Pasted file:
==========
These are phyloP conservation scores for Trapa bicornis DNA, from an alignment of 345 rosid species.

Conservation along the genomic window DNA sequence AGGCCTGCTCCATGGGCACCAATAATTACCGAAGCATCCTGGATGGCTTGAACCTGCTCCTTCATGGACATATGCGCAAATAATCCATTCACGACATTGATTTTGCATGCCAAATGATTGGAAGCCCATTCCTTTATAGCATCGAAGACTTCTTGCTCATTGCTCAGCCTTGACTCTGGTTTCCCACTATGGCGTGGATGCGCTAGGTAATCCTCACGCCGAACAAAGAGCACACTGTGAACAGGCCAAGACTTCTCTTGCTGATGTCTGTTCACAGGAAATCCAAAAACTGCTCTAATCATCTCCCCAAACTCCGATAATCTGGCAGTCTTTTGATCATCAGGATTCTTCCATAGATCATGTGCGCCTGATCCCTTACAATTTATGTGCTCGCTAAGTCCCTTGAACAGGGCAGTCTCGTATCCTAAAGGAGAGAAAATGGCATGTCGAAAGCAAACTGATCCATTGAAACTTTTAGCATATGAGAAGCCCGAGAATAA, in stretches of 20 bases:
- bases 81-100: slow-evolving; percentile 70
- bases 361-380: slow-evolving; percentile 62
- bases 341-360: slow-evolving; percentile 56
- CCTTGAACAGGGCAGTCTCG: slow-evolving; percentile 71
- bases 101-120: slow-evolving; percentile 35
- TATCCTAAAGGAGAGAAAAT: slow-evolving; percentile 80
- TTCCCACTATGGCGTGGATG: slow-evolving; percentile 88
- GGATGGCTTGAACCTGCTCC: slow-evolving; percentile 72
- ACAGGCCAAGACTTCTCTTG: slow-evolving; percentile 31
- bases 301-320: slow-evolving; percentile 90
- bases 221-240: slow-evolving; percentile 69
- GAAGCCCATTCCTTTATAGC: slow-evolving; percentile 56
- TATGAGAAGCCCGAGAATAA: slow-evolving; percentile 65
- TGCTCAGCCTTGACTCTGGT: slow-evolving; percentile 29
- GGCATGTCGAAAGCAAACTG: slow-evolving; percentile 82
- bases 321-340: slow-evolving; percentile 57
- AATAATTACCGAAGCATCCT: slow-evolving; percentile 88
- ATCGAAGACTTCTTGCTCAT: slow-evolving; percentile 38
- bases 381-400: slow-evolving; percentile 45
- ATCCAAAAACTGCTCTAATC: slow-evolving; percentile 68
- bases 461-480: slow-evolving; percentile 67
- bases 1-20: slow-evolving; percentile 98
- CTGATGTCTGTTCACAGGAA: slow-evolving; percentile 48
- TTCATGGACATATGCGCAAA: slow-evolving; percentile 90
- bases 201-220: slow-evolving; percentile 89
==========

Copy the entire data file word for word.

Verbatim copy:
These are phyloP conservation scores for Trapa bicornis DNA, from an alignment of 345 rosid species.

Conservation along the genomic window DNA sequence AGGCCTGCTCCATGGGCACCAATAATTACCGAAGCATCCTGGATGGCTTGAACCTGCTCCTTCATGGACATATGCGCAAATAATCCATTCACGACATTGATTTTGCATGCCAAATGATTGGAAGCCCATTCCTTTATAGCATCGAAGACTTCTTGCTCATTGCTCAGCCTTGACTCTGGTTTCCCACTATGGCGTGGATGCGCTAGGTAATCCTCACGCCGAACAAAGAGCACACTGTGAACAGGCCAAGACTTCTCTTGCTGATGTCTGTTCACAGGAAATCCAAAAACTGCTCTAATCATCTCCCCAAACTCCGATAATCTGGCAGTCTTTTGATCATCAGGATTCTTCCATAGATCATGTGCGCCTGATCCCTTACAATTTATGTGCTCGCTAAGTCCCTTGAACAGGGCAGTCTCGTATCCTAAAGGAGAGAAAATGGCATGTCGAAAGCAAACTGATCCATTGAAACTTTTAGCATATGAGAAGCCCGAGAATAA, in stretches of 20 bases:
- bases 81-100: slow-evolving; percentile 70
- bases 361-380: slow-evolving; percentile 62
- bases 341-360: slow-evolving; percentile 56
- CCTTGAACAGGGCAGTCTCG: slow-evolving; percentile 71
- bases 101-120: slow-evolving; percentile 35
- TATCCTAAAGGAGAGAAAAT: slow-evolving; percentile 80
- TTCCCACTATGGCGTGGATG: slow-evolving; percentile 88
- GGATGGCTTGAACCTGCTCC: slow-evolving; percentile 72
- ACAGGCCAAGACTTCTCTTG: slow-evolving; percentile 31
- bases 301-320: slow-evolving; percentile 90
- bases 221-240: slow-evolving; percentile 69
- GAAGCCCATTCCTTTATAGC: slow-evolving; percentile 56
- TATGAGAAGCCCGAGAATAA: slow-evolving; percentile 65
- TGCTCAGCCTTGACTCTGGT: slow-evolving; percentile 29
- GGCATGTCGAAAGCAAACTG: slow-evolving; percentile 82
- bases 321-340: slow-evolving; percentile 57
- AATAATTACCGAAGCATCCT: slow-evolving; percentile 88
- ATCGAAGACTTCTTGCTCAT: slow-evolving; percentile 38
- bases 381-400: slow-evolving; percentile 45
- ATCCAAAAACTGCTCTAATC: slow-evolving; percentile 68
- bases 461-480: slow-evolving; percentile 67
- bases 1-20: slow-evolving; percentile 98
- CTGATGTCTGTTCACAGGAA: slow-evolving; percentile 48
- TTCATGGACATATGCGCAAA: slow-evolving; percentile 90
- bases 201-220: slow-evolving; percentile 89